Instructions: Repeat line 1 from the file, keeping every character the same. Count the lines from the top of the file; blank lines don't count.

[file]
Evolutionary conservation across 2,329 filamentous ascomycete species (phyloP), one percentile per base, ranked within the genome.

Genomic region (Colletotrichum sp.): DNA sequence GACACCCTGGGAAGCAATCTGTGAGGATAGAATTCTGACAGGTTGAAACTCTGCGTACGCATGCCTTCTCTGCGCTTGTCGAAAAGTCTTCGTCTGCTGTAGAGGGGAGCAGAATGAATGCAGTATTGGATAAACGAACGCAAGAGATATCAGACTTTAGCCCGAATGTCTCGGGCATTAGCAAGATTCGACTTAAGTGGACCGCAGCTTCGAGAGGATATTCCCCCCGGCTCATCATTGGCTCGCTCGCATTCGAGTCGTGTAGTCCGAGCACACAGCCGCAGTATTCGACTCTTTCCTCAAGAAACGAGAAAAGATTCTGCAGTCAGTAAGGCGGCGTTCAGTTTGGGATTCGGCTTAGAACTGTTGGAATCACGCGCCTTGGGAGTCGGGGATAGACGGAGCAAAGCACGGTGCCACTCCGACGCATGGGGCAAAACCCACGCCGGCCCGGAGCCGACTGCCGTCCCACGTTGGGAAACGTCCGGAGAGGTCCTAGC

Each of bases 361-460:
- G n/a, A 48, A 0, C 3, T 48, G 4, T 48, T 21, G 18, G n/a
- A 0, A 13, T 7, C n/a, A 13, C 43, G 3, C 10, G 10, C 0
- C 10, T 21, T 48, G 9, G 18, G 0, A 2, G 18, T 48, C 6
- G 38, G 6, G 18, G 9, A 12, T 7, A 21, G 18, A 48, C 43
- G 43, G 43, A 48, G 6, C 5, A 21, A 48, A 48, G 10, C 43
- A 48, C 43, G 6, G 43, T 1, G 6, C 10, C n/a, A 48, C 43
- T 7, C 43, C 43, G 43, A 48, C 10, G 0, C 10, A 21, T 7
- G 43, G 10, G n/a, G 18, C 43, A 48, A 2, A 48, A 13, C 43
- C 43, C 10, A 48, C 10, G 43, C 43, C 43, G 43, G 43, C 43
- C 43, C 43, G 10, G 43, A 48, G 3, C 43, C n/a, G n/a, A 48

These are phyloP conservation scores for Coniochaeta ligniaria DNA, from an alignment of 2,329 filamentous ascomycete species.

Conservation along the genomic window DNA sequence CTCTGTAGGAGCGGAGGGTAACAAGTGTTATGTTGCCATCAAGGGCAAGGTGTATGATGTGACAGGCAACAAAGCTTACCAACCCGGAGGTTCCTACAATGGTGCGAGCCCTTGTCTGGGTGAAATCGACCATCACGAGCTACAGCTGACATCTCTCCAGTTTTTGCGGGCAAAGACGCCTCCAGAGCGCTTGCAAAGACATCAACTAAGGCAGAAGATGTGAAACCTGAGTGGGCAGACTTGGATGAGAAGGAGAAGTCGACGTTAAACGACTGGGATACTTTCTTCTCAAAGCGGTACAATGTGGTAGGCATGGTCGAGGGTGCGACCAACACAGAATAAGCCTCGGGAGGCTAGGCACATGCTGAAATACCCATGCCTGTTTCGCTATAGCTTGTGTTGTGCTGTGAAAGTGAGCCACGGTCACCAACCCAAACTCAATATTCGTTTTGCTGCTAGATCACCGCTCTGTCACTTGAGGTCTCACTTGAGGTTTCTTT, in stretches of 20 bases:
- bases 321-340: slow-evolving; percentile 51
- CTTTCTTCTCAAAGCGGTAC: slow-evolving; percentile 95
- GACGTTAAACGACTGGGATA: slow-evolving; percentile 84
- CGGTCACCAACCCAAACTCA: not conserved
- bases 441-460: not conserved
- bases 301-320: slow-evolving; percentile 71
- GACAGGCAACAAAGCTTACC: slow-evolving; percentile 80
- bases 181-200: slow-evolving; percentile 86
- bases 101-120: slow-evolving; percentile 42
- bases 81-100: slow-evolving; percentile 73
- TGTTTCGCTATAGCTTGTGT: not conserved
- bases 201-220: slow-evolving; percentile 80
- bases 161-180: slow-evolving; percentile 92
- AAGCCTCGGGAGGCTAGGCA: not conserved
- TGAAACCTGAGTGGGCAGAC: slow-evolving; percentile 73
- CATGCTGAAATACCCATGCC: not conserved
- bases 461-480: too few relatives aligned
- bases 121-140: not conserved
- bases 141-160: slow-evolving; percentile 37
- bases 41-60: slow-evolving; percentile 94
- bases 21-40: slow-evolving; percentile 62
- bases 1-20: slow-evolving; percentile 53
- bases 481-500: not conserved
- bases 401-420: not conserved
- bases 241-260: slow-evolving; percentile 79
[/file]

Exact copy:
Evolutionary conservation across 2,329 filamentous ascomycete species (phyloP), one percentile per base, ranked within the genome.